FRUCTUOSUS OF BRAGA: Archbishop of Braga and apostle to the Suevi and Lusitani; d. about 665. He was of royal stock, but retired to monastic life at an early age. After completing his education at a school founded by the bishop of Palencia, he sold his estates and devoted the proceeds partly to the poor and partly to the establishment of cloisters. By 647 he had founded seven monasteries in Lusitania, Asturia, Galicia, and the island of Gades, but, instead of as suming the direction he retired to solitude, where his scholars from Complutum (not the well-known town of that name, the modern Alcala, but a place apparently in northwestern Leon, or, according to others, in Asturia), sought him out and induced him to take charge of their monastery. Such was the growth of the cloister that the king forbade any except women to join it, fearing that the number of men available for military service would be depleted, whereupon Fructuosus built a nunnery for about eighty virgins who chose him for their spiritual head. He is best known, however, through the two rules which he drew up for his monks. The first of these, based in part on the Benedictine rule and designed for the cloister of Complutum (whence it is known as the Regula Complutensis), is divided into twenty five sections and inculcates the most implicit and detailed obedience on the part of the monks. In the second rule (Regula communis) the problem of double monastic life is considered, so that husbands might live with their wives and children in monastic purity. Here again absolute sub-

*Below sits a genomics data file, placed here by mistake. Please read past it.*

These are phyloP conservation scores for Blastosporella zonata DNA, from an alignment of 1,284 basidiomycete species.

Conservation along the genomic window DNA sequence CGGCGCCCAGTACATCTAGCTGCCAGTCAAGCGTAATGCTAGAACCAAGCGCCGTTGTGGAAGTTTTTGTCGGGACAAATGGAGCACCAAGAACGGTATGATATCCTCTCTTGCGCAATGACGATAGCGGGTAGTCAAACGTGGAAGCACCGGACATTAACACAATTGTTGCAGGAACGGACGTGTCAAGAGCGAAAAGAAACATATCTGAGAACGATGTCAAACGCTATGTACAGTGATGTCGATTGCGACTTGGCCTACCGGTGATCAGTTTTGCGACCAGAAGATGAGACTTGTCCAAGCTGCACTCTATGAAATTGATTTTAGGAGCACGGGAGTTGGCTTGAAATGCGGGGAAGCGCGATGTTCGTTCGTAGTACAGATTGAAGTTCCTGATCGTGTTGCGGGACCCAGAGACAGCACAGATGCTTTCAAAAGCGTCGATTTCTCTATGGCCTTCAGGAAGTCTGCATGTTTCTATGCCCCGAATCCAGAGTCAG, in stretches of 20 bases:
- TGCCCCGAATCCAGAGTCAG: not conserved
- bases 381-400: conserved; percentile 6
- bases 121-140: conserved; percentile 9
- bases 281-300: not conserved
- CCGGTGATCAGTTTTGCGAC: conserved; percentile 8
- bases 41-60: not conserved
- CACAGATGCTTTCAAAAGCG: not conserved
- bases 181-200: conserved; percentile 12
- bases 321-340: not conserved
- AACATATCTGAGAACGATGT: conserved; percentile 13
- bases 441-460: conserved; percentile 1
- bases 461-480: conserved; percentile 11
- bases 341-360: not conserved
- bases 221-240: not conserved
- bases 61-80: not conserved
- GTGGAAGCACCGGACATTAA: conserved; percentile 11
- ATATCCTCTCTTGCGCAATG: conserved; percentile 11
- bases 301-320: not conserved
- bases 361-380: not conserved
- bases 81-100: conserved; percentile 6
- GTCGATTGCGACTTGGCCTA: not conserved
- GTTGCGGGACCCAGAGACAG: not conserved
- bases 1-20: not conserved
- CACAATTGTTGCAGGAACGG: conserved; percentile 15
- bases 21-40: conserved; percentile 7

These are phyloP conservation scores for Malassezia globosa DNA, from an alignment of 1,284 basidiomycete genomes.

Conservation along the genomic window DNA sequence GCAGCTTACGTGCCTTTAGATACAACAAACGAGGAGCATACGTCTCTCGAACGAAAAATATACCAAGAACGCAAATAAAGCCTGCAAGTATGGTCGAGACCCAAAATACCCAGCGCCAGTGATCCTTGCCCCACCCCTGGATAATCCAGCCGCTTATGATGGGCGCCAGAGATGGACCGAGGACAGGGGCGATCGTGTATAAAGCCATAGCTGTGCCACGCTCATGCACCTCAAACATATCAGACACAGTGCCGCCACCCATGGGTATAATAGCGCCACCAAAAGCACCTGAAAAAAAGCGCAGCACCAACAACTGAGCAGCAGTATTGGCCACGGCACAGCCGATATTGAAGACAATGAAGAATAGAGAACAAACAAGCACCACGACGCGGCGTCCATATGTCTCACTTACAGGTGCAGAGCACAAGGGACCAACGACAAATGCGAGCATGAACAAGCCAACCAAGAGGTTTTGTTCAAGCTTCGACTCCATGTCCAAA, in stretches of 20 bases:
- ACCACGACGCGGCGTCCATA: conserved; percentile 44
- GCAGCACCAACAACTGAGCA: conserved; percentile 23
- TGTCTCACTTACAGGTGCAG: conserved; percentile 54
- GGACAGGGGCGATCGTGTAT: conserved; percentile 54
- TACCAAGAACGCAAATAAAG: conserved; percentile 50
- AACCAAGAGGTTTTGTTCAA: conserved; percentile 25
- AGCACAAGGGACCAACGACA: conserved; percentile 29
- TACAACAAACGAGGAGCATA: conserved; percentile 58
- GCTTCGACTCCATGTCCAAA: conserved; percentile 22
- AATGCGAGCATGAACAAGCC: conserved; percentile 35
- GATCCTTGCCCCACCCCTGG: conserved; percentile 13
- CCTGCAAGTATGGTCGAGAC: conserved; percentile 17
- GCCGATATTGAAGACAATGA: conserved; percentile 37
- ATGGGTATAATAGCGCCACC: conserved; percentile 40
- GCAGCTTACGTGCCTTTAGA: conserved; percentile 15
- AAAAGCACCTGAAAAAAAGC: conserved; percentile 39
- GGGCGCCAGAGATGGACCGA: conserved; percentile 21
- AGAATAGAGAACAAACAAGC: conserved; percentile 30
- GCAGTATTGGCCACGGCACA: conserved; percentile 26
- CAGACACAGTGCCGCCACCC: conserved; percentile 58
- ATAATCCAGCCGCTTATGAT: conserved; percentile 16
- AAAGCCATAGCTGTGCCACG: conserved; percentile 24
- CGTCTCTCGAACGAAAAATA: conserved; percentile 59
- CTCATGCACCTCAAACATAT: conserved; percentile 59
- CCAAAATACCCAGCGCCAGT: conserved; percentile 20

mission to the abbot was required, family ties were completely dissolved, and the sexes were rigidly separated, although a few aged monks of proved morality were permitted to reside in nunneries at a distance from the cells of the sisters, to exercise supervision over them. No one was permitted to enter a monastery, moreover, unless he first renounced all his wealth in favor of the poor.

Despite the asceticism of Fructuosus, he was obliged to enter upon high ecclesiastical office. He was planning to make a pilgrimage to the East when he was consecrated bishop of Dumio in Galicia, and in 656 the Synod of Toledo elevated him to the archbishopric of Braccara (Brags). Throughout his life he was unwearied in the erection of monas teries and churches, and after his death many miracles were ascribed to his body, which was buried at Santiago de Compostella. He is still honored as the patron saint of many churches, especially in Spain.

(O. Zöckler.)

Bibliography: The Vita, by a contemporary, is in ASH, Apr., ii. 431-436, and ASM, ii. 581-590. Consult C. F. de T. Montalembert, Les Moines d'occident, ii. 221-226, 5 vols. Paris, 1860-77, Eng. transl., 7 vols., London, 1861-79; P. D. Gams, Kirchengeschichte Spaniens, ii. 2, pp. 152-158, 3 vols., Regensburg, 1862-79; O. Zöckler, Askew and Mtinehtum, pp. 378-381, Frankfort, 1897; Helyot, a'dz'es monasliquea, v. 30-34.


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